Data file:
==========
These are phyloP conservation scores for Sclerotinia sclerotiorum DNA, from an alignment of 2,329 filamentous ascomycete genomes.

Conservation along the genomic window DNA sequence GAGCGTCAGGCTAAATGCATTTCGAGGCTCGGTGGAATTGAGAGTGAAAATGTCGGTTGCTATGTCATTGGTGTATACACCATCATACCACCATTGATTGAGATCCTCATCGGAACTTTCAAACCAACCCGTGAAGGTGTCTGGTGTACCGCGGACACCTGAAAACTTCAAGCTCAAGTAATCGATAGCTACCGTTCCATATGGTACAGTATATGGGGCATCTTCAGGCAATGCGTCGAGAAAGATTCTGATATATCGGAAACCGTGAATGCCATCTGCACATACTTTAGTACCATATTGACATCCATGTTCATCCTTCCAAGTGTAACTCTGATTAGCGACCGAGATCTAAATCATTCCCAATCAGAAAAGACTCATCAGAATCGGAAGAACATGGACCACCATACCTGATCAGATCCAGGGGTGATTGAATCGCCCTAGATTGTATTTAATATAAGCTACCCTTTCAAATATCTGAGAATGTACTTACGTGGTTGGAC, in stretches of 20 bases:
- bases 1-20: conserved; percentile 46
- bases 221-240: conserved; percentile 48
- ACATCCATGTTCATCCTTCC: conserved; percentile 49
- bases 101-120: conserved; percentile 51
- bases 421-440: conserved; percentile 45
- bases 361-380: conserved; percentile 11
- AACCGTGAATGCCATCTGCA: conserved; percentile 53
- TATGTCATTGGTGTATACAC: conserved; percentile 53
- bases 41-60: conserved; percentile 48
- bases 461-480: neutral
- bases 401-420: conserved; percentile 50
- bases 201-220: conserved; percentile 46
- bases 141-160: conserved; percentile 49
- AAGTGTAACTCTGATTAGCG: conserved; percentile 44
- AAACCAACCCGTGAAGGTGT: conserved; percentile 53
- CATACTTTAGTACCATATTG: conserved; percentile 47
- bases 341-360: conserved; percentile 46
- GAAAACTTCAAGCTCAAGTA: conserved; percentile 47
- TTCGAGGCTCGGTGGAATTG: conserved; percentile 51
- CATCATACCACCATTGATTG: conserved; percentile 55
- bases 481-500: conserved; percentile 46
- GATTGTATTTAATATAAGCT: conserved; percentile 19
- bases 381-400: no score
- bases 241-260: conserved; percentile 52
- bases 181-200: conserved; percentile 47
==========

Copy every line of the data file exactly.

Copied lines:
These are phyloP conservation scores for Sclerotinia sclerotiorum DNA, from an alignment of 2,329 filamentous ascomycete genomes.

Conservation along the genomic window DNA sequence GAGCGTCAGGCTAAATGCATTTCGAGGCTCGGTGGAATTGAGAGTGAAAATGTCGGTTGCTATGTCATTGGTGTATACACCATCATACCACCATTGATTGAGATCCTCATCGGAACTTTCAAACCAACCCGTGAAGGTGTCTGGTGTACCGCGGACACCTGAAAACTTCAAGCTCAAGTAATCGATAGCTACCGTTCCATATGGTACAGTATATGGGGCATCTTCAGGCAATGCGTCGAGAAAGATTCTGATATATCGGAAACCGTGAATGCCATCTGCACATACTTTAGTACCATATTGACATCCATGTTCATCCTTCCAAGTGTAACTCTGATTAGCGACCGAGATCTAAATCATTCCCAATCAGAAAAGACTCATCAGAATCGGAAGAACATGGACCACCATACCTGATCAGATCCAGGGGTGATTGAATCGCCCTAGATTGTATTTAATATAAGCTACCCTTTCAAATATCTGAGAATGTACTTACGTGGTTGGAC, in stretches of 20 bases:
- bases 1-20: conserved; percentile 46
- bases 221-240: conserved; percentile 48
- ACATCCATGTTCATCCTTCC: conserved; percentile 49
- bases 101-120: conserved; percentile 51
- bases 421-440: conserved; percentile 45
- bases 361-380: conserved; percentile 11
- AACCGTGAATGCCATCTGCA: conserved; percentile 53
- TATGTCATTGGTGTATACAC: conserved; percentile 53
- bases 41-60: conserved; percentile 48
- bases 461-480: neutral
- bases 401-420: conserved; percentile 50
- bases 201-220: conserved; percentile 46
- bases 141-160: conserved; percentile 49
- AAGTGTAACTCTGATTAGCG: conserved; percentile 44
- AAACCAACCCGTGAAGGTGT: conserved; percentile 53
- CATACTTTAGTACCATATTG: conserved; percentile 47
- bases 341-360: conserved; percentile 46
- GAAAACTTCAAGCTCAAGTA: conserved; percentile 47
- TTCGAGGCTCGGTGGAATTG: conserved; percentile 51
- CATCATACCACCATTGATTG: conserved; percentile 55
- bases 481-500: conserved; percentile 46
- GATTGTATTTAATATAAGCT: conserved; percentile 19
- bases 381-400: no score
- bases 241-260: conserved; percentile 52
- bases 181-200: conserved; percentile 47